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January 27th, 1835. Dearest Brother,

The first real sorrow I ever experienced came on me this morning. I have lost my noble little son ; noble, generous, and good-natured as if he were grown up; and, no doubt, if the Lord had spared him, he would have done honor to his father's name. He is, I hope, this moment communing with your sainted mother.

I know not what I write, but I had rather you should learn this through me than through any other channel.

When I am more composed I will tell you more about him. The event has almost killed his father; their affection for each other was unbounded.'

Residence in Paris, after the death of his boy, became painful to him. His life there had been gloomy, and he would now be at home, amidst old scenes and faces, “ with memories not all sad." And yet what were these memories not all sad! The dream-land of those days wlien he wandered with Anne D—; the lost love; the dead mistress ; his own long sickness; the debts of the wild days; a dead mother; a broken, ruined body; fame dimmed as it shone most brightly; and now a forced return to all these scenes. Truly might he exclaim of Memory :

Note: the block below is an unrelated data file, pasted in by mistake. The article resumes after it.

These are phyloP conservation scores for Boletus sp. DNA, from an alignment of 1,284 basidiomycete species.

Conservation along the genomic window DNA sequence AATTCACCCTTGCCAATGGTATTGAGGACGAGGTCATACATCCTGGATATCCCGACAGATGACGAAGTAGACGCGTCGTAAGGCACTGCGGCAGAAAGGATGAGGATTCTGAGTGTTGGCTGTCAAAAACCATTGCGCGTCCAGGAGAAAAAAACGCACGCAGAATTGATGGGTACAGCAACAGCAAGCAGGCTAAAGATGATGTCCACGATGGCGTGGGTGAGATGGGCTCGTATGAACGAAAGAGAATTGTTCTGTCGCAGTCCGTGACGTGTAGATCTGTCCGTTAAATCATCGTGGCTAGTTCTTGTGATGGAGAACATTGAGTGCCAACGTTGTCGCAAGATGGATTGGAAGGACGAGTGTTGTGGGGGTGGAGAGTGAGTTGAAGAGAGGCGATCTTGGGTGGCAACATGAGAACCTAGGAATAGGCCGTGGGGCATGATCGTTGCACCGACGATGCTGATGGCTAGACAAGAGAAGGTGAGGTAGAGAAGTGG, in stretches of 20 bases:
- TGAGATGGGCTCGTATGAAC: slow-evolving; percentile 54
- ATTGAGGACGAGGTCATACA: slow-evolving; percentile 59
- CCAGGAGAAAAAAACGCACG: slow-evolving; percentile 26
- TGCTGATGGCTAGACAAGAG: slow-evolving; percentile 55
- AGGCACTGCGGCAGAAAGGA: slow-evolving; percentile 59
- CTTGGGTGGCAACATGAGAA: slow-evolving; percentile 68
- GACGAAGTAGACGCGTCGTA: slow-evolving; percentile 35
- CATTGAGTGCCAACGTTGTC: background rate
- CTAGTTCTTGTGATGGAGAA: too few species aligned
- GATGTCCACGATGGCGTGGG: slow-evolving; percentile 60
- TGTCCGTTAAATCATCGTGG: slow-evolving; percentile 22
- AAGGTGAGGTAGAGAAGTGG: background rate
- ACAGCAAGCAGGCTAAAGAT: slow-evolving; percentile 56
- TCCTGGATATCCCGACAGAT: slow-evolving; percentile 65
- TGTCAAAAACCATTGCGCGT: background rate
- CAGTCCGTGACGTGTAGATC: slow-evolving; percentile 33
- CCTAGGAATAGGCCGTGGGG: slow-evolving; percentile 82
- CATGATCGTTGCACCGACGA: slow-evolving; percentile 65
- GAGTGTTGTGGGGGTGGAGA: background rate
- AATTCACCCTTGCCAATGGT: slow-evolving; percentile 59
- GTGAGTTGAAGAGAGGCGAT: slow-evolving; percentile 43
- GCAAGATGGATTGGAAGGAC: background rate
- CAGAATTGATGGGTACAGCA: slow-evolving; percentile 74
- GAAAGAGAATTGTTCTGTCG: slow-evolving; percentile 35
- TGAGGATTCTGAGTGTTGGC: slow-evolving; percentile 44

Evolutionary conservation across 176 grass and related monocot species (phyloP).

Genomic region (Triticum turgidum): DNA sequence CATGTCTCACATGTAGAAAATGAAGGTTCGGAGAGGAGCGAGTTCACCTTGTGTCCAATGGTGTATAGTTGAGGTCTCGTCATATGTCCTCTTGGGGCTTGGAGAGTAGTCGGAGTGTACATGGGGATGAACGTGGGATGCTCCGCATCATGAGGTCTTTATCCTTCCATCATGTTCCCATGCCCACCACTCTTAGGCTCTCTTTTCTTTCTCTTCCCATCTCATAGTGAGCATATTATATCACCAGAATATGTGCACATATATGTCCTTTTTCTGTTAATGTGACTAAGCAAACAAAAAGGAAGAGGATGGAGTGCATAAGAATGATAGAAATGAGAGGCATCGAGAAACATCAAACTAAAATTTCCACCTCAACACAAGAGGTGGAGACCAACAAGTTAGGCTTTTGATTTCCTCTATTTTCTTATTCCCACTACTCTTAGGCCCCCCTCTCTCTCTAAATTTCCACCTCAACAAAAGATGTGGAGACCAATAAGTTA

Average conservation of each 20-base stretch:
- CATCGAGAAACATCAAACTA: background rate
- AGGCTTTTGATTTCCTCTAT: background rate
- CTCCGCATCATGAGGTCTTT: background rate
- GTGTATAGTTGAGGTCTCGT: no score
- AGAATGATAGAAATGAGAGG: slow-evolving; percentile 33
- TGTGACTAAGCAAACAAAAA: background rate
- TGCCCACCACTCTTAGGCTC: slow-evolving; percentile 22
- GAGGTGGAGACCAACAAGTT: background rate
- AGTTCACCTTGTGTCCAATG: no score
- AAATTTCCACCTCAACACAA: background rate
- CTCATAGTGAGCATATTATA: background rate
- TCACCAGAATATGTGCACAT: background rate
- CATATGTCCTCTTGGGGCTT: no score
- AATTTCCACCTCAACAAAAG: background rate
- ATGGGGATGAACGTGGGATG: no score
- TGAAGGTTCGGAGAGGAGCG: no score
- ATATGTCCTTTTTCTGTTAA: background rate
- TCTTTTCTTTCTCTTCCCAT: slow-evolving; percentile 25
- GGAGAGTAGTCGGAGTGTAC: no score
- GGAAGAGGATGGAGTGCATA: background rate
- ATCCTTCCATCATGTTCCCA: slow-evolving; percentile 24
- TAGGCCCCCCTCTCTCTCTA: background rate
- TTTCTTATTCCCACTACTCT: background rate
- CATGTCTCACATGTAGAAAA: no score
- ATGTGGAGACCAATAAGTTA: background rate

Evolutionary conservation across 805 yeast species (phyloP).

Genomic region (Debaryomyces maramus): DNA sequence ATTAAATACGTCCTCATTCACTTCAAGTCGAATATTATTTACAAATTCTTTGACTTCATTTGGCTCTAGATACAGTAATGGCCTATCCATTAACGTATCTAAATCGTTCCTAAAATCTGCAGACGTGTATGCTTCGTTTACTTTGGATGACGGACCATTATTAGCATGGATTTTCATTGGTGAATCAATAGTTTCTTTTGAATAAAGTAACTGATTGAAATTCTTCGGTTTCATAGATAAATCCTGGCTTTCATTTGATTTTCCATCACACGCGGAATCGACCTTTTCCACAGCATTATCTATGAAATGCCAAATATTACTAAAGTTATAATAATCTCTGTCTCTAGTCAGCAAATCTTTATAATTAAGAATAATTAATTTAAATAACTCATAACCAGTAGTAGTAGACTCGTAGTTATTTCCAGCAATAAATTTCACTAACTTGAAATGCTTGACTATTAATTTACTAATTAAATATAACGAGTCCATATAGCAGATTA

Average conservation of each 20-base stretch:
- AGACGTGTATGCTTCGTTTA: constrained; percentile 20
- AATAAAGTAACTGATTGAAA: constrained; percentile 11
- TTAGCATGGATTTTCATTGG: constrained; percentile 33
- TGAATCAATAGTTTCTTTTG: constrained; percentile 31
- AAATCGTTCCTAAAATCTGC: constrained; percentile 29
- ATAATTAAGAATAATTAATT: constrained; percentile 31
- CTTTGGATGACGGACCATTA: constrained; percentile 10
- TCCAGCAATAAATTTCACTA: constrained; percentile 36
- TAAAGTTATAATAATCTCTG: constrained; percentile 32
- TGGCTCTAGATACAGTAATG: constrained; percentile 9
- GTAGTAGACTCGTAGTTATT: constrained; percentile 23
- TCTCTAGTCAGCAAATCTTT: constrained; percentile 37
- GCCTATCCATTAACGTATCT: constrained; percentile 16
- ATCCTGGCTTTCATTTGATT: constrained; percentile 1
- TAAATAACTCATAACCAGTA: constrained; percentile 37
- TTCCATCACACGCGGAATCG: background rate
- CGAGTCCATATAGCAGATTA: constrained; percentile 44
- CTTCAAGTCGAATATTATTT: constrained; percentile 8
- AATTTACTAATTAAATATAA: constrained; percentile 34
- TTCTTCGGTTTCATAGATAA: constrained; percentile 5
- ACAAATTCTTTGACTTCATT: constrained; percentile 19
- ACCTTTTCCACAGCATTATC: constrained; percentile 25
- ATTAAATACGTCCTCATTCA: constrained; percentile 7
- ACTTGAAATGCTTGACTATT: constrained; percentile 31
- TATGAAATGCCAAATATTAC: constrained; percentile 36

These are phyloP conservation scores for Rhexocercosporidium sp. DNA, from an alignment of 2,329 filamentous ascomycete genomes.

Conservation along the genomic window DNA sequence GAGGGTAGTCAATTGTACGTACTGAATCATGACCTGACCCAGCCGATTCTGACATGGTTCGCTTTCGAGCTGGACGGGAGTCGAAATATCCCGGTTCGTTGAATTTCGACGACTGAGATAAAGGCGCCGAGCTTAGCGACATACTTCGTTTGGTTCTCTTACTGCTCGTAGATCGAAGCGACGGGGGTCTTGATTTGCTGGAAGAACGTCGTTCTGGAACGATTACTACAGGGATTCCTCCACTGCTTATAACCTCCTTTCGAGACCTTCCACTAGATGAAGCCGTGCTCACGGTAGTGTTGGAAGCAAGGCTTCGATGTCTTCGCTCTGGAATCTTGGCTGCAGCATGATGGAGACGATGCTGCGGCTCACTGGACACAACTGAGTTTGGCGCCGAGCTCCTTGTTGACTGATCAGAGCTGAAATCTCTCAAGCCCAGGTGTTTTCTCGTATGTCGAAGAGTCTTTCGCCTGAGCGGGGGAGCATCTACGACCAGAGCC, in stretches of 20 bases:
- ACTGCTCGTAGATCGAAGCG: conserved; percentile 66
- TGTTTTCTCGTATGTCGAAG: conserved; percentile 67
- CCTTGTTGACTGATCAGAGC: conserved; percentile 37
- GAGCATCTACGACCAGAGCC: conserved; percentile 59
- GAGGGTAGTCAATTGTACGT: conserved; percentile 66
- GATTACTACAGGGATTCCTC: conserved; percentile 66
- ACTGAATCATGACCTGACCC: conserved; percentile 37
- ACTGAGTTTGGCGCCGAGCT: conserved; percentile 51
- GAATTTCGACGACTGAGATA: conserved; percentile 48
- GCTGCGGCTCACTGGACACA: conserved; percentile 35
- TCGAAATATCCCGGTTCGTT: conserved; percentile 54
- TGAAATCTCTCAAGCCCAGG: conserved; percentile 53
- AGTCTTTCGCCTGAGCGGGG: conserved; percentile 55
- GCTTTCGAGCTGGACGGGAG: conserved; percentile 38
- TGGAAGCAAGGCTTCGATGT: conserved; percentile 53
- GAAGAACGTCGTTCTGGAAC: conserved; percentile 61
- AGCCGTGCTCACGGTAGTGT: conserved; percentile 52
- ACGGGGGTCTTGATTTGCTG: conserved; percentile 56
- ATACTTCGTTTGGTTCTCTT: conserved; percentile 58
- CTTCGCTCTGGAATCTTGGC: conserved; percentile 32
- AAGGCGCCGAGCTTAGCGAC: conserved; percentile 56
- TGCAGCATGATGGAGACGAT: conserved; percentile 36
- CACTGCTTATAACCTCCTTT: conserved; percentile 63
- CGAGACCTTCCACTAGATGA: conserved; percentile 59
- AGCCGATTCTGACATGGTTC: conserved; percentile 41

• To me, she tells of bliss for ever lost;
Of fair occasions, gone for ever by;
Of hopes too fondly nursed, too rudely crossed ;

Of many a cause to wish yet fear to die." But to be at home, to be at Kilkenny, was henceforth his constant longing. There was a beauty in the scenery, a balm in the air, a charm in the Nore, which no other place on earth could now supply to him; and he thus wrote to Michael, explaining his wishes as to the house he desired to secure :